Posted by Jonathan Maus (Publisher/Editor) on December 20th, 2011 at 11:53 am
The contract will go to a Washington-based firm (Max J Kuney Company). In a press release, the CRC project said the firm will, "conduct a construction techniques test project in early 2012."
Deputy project director Kris Strickler added that, "The test project will allow engineers to refine design assumptions and project plans, keeping us on schedule to start construction by the end of 2013."
In addition to this "pre-construction" contract, the CRC project has already cost taxpayers an estimated $130 million in planning and PR expenses.
CRC project staff want the public and elected officials to see this project as being inevitable and are happy to share this news as yet another sign of its momentum. But outspoken bridge critic and economist Joe Cortright calls that momentum nothing more than a "fiction purchased by $130 million in planning money."
Cortright points to a lack of funding comments from local and regional agencies as well as the federal government as a sign that the project is far from a done deal.
In testimony to Metro back in August, Cortright said,
"CRC is trading on the sheer volume of its work and a vague sense of inevitability to move the project along. But still, after years of "planning" they haven't raised dime number one to actually pay for construction."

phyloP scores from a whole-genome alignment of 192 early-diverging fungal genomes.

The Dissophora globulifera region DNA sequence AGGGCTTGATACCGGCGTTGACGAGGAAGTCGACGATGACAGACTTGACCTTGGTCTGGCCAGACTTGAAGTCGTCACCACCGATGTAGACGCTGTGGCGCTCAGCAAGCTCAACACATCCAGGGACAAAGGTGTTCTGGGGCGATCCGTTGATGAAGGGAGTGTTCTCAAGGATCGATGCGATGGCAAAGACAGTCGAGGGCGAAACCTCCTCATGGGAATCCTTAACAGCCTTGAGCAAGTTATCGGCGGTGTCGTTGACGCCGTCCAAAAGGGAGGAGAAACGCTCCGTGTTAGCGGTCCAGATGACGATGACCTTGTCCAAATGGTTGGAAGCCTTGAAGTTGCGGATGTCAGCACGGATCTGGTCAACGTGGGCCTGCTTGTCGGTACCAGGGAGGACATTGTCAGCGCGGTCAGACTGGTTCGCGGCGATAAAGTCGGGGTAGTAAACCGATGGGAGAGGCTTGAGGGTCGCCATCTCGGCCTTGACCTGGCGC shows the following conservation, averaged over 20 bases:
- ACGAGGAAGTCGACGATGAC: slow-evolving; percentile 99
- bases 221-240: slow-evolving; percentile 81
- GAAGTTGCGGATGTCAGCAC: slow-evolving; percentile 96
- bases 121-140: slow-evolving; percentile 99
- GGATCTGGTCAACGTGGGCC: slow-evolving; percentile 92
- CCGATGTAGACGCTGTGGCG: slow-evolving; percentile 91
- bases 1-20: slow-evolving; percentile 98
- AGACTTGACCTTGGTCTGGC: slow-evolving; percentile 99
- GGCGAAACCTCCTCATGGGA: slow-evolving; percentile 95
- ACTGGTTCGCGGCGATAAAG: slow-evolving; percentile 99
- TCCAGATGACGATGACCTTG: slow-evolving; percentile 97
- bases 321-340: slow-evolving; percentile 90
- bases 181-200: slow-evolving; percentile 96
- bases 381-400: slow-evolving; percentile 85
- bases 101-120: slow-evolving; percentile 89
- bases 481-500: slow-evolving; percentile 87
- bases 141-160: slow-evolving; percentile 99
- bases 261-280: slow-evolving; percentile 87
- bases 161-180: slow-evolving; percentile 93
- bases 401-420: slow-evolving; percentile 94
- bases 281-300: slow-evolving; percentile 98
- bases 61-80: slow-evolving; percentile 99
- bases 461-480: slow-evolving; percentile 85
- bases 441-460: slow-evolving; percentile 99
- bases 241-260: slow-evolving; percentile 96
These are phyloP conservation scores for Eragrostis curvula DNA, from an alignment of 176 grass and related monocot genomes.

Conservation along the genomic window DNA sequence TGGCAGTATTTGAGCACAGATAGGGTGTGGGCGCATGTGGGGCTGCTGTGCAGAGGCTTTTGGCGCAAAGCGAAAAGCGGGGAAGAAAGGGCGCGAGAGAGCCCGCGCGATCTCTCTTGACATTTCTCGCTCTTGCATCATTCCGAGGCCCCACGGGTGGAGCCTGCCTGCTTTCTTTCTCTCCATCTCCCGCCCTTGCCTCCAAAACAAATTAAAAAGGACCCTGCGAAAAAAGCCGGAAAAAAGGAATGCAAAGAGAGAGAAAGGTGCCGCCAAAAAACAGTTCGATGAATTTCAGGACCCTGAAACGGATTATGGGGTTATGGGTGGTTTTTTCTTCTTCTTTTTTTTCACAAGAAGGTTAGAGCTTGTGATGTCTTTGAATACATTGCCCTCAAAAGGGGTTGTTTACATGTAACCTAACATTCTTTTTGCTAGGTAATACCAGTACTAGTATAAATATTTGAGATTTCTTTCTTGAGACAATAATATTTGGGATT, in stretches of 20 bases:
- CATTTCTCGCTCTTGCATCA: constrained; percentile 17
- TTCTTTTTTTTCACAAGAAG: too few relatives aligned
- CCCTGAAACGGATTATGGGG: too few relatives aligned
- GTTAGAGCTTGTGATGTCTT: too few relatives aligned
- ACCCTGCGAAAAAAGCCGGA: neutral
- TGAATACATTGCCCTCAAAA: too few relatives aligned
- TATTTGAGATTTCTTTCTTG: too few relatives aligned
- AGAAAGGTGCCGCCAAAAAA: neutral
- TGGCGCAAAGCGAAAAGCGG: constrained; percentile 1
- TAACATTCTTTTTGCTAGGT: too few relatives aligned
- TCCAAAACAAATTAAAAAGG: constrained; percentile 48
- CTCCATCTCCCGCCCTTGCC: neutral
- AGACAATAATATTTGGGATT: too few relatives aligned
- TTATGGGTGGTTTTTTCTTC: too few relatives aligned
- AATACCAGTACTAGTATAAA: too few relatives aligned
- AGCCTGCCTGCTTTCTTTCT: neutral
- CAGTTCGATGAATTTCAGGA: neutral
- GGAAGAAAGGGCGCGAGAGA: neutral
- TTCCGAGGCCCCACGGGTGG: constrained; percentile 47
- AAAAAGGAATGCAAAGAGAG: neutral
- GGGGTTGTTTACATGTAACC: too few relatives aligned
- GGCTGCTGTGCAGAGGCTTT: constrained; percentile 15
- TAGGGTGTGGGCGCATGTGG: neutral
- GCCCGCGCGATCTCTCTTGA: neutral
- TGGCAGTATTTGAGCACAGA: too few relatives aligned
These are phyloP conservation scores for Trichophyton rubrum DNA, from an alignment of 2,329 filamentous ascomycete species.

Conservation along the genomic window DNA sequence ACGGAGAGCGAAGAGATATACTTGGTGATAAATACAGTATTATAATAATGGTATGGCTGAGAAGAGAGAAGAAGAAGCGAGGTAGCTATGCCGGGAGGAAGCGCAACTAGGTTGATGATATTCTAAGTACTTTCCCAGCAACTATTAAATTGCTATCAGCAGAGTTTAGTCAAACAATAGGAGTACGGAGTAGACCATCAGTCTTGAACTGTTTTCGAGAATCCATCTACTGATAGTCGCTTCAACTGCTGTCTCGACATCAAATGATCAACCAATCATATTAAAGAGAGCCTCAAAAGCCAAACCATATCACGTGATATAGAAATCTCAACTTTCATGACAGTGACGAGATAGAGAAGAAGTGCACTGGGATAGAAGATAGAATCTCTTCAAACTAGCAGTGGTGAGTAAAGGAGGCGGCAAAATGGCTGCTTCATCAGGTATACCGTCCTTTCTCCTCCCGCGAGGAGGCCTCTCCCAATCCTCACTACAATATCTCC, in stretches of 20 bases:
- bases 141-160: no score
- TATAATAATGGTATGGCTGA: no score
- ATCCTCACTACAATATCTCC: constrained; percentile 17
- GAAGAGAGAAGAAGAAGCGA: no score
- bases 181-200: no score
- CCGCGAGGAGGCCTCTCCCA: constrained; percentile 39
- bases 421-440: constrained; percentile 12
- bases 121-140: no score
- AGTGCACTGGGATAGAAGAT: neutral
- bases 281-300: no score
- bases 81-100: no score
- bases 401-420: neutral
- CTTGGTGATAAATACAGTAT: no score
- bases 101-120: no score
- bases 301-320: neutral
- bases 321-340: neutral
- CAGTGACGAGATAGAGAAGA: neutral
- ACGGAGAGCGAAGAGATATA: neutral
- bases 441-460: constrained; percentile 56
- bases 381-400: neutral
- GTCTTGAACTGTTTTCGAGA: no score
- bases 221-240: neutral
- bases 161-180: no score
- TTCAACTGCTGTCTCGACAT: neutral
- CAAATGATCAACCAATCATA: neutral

So, does today's announcement kill Cortright's chief argument? He says it doesn't.
"This is planning, not construction," he wrote me via email today. "The holes they are boring are not for the actual bridge itself. They are to get data on the geology and to assess the environmental effects of the drilling/pile driving... Still not a dime for actual construction of the bridge."
US DOT Assistant Secretary of Transportation Policy Polly Trottenberg didn't help dispel that feeling in a recent interview with BikePortland. "The one issue with that project [the CRC] is that the funding is still not in place," she told me in an interview published this morning, "Whether our blessing of the next step of it will make the funding emerge... We'll have to see."
Read the CRC's full announcement here.
- Advisory: Minor detour near I-5 bridge due to CRC pre-construction
- Joe Cortright to Clackamas County: CRC jeopardizes Oregon transportation funding
- TriMet announces "A Bridge Conversation"
- Economist estimates CRC project would spend $60 million on parking garages
- New coalition calls for "CRC 2.0" and a new planning process